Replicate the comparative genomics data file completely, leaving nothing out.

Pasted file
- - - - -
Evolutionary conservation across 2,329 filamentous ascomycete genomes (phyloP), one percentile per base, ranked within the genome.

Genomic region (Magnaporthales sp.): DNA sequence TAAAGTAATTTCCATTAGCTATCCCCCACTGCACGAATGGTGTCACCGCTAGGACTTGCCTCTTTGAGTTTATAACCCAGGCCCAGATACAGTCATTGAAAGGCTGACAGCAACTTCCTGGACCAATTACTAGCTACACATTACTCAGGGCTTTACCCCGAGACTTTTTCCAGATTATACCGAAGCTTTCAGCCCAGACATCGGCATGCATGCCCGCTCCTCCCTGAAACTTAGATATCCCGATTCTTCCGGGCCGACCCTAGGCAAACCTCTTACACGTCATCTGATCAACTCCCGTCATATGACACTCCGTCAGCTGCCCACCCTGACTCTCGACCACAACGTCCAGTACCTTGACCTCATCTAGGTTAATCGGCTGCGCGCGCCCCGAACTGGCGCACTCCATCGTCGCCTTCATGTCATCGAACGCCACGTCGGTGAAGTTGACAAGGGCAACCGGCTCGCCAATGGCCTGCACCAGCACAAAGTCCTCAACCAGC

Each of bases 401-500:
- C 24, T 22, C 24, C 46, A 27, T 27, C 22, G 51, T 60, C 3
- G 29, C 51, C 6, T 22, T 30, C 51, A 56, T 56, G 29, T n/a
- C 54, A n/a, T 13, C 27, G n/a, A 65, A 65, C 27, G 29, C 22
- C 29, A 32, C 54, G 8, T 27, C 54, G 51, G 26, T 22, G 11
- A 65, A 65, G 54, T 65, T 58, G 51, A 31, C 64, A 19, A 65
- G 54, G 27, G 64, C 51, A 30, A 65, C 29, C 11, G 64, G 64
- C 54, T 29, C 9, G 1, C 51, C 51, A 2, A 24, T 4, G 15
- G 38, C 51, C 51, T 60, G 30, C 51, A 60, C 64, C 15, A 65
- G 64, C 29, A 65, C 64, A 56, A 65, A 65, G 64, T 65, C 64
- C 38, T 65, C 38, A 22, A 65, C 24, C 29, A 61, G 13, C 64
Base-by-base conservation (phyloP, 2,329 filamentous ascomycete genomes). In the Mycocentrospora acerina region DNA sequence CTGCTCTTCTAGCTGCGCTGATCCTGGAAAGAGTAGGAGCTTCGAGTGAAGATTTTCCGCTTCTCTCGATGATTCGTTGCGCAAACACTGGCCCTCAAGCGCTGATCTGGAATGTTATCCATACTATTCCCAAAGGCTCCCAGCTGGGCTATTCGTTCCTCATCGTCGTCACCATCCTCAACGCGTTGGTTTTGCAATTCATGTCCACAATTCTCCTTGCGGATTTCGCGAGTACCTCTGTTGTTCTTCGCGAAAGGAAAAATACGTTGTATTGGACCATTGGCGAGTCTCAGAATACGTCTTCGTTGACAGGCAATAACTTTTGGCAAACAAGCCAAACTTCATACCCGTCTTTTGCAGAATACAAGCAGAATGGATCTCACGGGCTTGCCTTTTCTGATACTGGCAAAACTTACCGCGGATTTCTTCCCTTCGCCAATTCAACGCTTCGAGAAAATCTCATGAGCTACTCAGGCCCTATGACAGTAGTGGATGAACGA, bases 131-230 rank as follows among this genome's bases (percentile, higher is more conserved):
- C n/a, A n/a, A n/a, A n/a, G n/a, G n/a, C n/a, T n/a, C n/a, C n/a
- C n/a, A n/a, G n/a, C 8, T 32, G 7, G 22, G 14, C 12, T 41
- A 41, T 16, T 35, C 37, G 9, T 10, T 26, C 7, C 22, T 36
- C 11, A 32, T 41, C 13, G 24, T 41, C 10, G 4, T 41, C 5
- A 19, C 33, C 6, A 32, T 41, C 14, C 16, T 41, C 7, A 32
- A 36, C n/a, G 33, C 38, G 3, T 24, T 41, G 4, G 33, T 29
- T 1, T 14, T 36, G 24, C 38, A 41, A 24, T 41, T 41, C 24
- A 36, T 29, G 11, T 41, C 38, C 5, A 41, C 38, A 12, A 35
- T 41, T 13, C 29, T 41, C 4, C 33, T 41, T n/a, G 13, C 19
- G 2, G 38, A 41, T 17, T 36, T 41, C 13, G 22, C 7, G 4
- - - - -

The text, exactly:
Evolutionary conservation across 2,329 filamentous ascomycete genomes (phyloP), one percentile per base, ranked within the genome.

Genomic region (Magnaporthales sp.): DNA sequence TAAAGTAATTTCCATTAGCTATCCCCCACTGCACGAATGGTGTCACCGCTAGGACTTGCCTCTTTGAGTTTATAACCCAGGCCCAGATACAGTCATTGAAAGGCTGACAGCAACTTCCTGGACCAATTACTAGCTACACATTACTCAGGGCTTTACCCCGAGACTTTTTCCAGATTATACCGAAGCTTTCAGCCCAGACATCGGCATGCATGCCCGCTCCTCCCTGAAACTTAGATATCCCGATTCTTCCGGGCCGACCCTAGGCAAACCTCTTACACGTCATCTGATCAACTCCCGTCATATGACACTCCGTCAGCTGCCCACCCTGACTCTCGACCACAACGTCCAGTACCTTGACCTCATCTAGGTTAATCGGCTGCGCGCGCCCCGAACTGGCGCACTCCATCGTCGCCTTCATGTCATCGAACGCCACGTCGGTGAAGTTGACAAGGGCAACCGGCTCGCCAATGGCCTGCACCAGCACAAAGTCCTCAACCAGC

Each of bases 401-500:
- C 24, T 22, C 24, C 46, A 27, T 27, C 22, G 51, T 60, C 3
- G 29, C 51, C 6, T 22, T 30, C 51, A 56, T 56, G 29, T n/a
- C 54, A n/a, T 13, C 27, G n/a, A 65, A 65, C 27, G 29, C 22
- C 29, A 32, C 54, G 8, T 27, C 54, G 51, G 26, T 22, G 11
- A 65, A 65, G 54, T 65, T 58, G 51, A 31, C 64, A 19, A 65
- G 54, G 27, G 64, C 51, A 30, A 65, C 29, C 11, G 64, G 64
- C 54, T 29, C 9, G 1, C 51, C 51, A 2, A 24, T 4, G 15
- G 38, C 51, C 51, T 60, G 30, C 51, A 60, C 64, C 15, A 65
- G 64, C 29, A 65, C 64, A 56, A 65, A 65, G 64, T 65, C 64
- C 38, T 65, C 38, A 22, A 65, C 24, C 29, A 61, G 13, C 64
Base-by-base conservation (phyloP, 2,329 filamentous ascomycete genomes). In the Mycocentrospora acerina region DNA sequence CTGCTCTTCTAGCTGCGCTGATCCTGGAAAGAGTAGGAGCTTCGAGTGAAGATTTTCCGCTTCTCTCGATGATTCGTTGCGCAAACACTGGCCCTCAAGCGCTGATCTGGAATGTTATCCATACTATTCCCAAAGGCTCCCAGCTGGGCTATTCGTTCCTCATCGTCGTCACCATCCTCAACGCGTTGGTTTTGCAATTCATGTCCACAATTCTCCTTGCGGATTTCGCGAGTACCTCTGTTGTTCTTCGCGAAAGGAAAAATACGTTGTATTGGACCATTGGCGAGTCTCAGAATACGTCTTCGTTGACAGGCAATAACTTTTGGCAAACAAGCCAAACTTCATACCCGTCTTTTGCAGAATACAAGCAGAATGGATCTCACGGGCTTGCCTTTTCTGATACTGGCAAAACTTACCGCGGATTTCTTCCCTTCGCCAATTCAACGCTTCGAGAAAATCTCATGAGCTACTCAGGCCCTATGACAGTAGTGGATGAACGA, bases 131-230 rank as follows among this genome's bases (percentile, higher is more conserved):
- C n/a, A n/a, A n/a, A n/a, G n/a, G n/a, C n/a, T n/a, C n/a, C n/a
- C n/a, A n/a, G n/a, C 8, T 32, G 7, G 22, G 14, C 12, T 41
- A 41, T 16, T 35, C 37, G 9, T 10, T 26, C 7, C 22, T 36
- C 11, A 32, T 41, C 13, G 24, T 41, C 10, G 4, T 41, C 5
- A 19, C 33, C 6, A 32, T 41, C 14, C 16, T 41, C 7, A 32
- A 36, C n/a, G 33, C 38, G 3, T 24, T 41, G 4, G 33, T 29
- T 1, T 14, T 36, G 24, C 38, A 41, A 24, T 41, T 41, C 24
- A 36, T 29, G 11, T 41, C 38, C 5, A 41, C 38, A 12, A 35
- T 41, T 13, C 29, T 41, C 4, C 33, T 41, T n/a, G 13, C 19
- G 2, G 38, A 41, T 17, T 36, T 41, C 13, G 22, C 7, G 4